We sort of treated it – since we’ve known I’d be out – as a four-week injury. There was no point rushing me straight back into something I’m not ready for.

“So, I’m hoping to build up the load over the next 10 or so days leading up to it to get right for that one. You don’t enjoy the time on the sideline but hopefully it will be a case where I just miss one.

“It wouldn’t have been the worst timing because maybe sometimes a four-week injury in the middle of a Six Nations you miss three games rather than just one. Hopefully I’m getting lucky with that.”

Reflecting on how he sustained the injury, Keenan fell awkwardly in a 52nd-minute tackle from Italy replacement Giosuè Zilocchi. Just moments earlier, he had spearheaded a breathless attack from deep, breaking onto Craig Casey’s chip kick and bringing play close to the Italian 22.

“I saw him (Zilocchi) coming out of the corner of my eye, so I managed to get my legs off the ground, which meant a lot of the impact was taken, so it was nothing too serious.

“I tried to shake it off, but it probably wasn’t one I could have. We were in a comfortable position at that stage as well.

“You always are a small bit nervous, but we’ve got great doctors and great physios. They cleared my knee for a large part going into it (the scan), so I was pretty confident it was something pretty minor. I was reassured soon enough so it was all good.”

Frawley’s 80 minutes against Wales – ‘solid enough’ according to head coach Farrell – will certainly help to build more depth at full-back.

Jack Crowley got some game-time in the position against Italy, while of Ireland’s extended Six Nations squad, Jordan Larmour and Jacob Stockdale have also had international starts at full-back.

Mack Hansen (shoulder) and O’Brien (neck) will add to those back-field options on their return from injury later in the year. In the meantime, Keenan praised his Leinster colleague for his performance last Saturday, but would understandably rather be out there himself as Ireland’s last line of defence.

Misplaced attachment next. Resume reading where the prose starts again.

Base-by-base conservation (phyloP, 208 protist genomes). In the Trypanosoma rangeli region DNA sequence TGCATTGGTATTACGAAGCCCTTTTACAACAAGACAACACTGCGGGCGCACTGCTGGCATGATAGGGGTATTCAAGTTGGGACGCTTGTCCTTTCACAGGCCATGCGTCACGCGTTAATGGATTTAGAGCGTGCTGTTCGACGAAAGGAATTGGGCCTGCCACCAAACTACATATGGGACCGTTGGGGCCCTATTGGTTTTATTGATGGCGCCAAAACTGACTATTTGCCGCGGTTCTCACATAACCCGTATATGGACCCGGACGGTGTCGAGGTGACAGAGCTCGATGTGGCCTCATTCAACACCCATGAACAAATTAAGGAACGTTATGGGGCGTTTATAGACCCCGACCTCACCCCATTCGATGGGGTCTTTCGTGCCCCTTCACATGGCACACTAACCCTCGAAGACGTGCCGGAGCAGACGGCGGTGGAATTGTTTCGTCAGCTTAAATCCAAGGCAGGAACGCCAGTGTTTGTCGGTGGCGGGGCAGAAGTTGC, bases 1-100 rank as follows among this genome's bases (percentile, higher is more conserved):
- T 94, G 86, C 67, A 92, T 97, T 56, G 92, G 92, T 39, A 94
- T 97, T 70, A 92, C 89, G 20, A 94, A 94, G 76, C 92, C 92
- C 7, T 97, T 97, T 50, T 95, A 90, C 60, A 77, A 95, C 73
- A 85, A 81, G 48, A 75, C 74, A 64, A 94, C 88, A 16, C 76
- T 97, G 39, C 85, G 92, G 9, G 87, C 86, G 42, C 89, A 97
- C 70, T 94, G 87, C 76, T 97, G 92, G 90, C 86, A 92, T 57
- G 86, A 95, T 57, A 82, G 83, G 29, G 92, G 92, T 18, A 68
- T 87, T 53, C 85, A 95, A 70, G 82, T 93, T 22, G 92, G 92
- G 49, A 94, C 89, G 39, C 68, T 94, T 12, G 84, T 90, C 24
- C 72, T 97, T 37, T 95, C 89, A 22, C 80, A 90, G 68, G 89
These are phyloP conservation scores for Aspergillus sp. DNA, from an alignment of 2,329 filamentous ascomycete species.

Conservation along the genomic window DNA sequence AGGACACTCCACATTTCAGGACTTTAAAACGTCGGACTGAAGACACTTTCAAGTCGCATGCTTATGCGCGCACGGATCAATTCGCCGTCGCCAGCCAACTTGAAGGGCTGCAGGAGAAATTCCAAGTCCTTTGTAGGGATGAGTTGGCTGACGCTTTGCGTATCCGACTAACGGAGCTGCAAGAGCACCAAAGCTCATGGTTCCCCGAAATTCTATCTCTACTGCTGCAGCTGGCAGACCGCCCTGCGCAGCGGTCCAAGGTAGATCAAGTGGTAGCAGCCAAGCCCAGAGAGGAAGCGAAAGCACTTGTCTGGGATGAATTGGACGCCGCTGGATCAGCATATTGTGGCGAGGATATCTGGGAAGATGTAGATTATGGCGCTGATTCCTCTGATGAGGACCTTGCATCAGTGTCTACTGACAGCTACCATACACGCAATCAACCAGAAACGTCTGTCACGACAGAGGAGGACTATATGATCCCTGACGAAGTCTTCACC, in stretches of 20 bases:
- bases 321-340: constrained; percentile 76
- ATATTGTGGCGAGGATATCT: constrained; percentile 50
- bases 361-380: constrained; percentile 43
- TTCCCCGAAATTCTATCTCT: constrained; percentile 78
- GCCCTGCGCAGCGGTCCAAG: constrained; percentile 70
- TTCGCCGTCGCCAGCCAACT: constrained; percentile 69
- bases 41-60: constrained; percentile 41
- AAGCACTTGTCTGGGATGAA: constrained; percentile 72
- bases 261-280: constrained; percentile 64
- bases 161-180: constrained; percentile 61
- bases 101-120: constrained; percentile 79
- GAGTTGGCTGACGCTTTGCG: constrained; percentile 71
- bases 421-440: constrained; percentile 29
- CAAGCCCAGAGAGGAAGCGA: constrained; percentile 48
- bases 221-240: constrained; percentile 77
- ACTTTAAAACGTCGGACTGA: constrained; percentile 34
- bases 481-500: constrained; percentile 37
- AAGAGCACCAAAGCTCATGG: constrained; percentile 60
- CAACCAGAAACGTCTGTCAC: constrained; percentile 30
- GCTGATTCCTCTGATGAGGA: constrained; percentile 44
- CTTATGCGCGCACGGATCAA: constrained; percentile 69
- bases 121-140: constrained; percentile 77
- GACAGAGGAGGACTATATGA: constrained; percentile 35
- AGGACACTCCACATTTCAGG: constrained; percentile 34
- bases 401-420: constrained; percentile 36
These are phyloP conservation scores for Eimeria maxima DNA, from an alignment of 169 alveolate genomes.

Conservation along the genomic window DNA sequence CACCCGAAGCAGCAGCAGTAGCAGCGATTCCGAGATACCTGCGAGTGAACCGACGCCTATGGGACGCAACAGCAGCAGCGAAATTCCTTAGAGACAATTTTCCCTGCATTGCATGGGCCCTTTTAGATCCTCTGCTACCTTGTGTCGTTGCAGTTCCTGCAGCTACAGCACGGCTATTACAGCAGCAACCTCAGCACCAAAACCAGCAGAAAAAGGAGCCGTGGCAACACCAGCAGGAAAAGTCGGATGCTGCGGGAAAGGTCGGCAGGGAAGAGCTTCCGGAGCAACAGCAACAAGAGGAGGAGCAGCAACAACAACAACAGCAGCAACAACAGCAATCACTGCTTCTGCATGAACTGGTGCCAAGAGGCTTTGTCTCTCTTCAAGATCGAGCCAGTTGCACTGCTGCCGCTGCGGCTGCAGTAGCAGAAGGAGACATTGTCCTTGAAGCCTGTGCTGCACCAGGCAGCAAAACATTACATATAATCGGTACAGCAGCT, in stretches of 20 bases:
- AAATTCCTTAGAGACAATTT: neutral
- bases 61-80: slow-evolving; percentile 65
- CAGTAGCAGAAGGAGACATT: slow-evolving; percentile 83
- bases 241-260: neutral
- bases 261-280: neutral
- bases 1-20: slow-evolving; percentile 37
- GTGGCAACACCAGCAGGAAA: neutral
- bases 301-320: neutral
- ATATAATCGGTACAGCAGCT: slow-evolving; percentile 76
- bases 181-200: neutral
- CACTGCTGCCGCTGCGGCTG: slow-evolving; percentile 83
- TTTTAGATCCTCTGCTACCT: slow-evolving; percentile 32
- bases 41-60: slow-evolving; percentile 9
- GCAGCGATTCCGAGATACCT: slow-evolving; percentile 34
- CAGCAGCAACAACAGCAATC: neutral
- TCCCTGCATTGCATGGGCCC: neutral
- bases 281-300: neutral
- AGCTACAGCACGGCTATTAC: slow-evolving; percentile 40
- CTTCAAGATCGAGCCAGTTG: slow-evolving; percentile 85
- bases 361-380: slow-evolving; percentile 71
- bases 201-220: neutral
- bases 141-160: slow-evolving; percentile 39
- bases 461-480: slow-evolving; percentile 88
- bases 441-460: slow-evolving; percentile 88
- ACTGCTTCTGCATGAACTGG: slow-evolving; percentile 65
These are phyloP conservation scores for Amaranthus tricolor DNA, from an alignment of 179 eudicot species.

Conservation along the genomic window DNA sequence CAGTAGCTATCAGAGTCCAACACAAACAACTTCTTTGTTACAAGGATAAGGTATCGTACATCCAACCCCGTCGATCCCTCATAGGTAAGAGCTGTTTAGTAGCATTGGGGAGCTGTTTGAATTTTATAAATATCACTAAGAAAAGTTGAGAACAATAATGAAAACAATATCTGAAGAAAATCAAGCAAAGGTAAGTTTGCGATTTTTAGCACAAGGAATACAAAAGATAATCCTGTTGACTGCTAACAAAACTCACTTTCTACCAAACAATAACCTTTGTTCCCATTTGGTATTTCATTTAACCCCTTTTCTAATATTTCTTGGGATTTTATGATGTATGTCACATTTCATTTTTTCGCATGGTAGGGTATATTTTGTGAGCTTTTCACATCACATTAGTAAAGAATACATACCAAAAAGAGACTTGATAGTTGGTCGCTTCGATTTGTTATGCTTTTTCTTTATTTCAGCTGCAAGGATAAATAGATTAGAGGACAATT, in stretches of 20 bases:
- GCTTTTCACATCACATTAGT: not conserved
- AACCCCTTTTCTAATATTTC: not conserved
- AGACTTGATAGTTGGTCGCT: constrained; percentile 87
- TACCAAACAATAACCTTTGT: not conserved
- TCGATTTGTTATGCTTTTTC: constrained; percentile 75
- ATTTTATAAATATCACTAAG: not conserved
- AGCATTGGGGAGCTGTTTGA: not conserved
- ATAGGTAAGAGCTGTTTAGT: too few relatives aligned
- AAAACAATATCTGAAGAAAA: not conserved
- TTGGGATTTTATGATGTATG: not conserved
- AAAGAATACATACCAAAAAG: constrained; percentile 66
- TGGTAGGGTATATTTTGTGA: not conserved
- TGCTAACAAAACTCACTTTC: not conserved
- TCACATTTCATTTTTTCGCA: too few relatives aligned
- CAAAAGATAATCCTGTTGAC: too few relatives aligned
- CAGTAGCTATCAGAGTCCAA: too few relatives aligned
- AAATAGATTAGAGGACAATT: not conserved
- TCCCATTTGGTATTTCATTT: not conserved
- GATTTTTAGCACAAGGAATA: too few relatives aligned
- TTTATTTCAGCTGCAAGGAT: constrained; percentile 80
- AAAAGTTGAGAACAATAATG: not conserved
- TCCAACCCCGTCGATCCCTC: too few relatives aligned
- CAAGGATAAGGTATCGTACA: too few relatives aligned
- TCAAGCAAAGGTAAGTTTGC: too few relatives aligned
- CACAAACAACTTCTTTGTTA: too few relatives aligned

“I’ve been lucky enough that I haven’t been in that situation (sidelined for match week) too many times. I’ve had a good run of injuries.

“It’s something I don’t enjoy too much, I get nervous, I get worried. You can’t control anything when you’re on the side of the pitch, while when you’re in amongst it you’re distracted more, you’re just focused on the challenge in front of you.

“I thought Frawls went very well, didn’t he? It was great to see it. I don’t think anyone had any doubts about him, he’s an incredible footballer. We’ve all seen it for Leinster, and the small bits that he’s got a chance with a green jersey as well.

“He’s got a bit more time at 15, and I think there were probably a few question marks around who would play there with Jimmy and Mack out, but we were all very confident in him.

“It was great for him to get settled in early and get a try as well. I was delighted for him,” he added.

Energia ambassador Hugo Keenan was speaking as part of Energia’s #HalfAFan campaign. As proud partner of the Ireland Men’s and Women’s rugby teams, Energia understands that being a partner to both teams means showing support for both – so don’t just be #HalfAFan.

Images & Content from Irish Rugby & Images © Inpho Photography

Continue Reading

6 Nations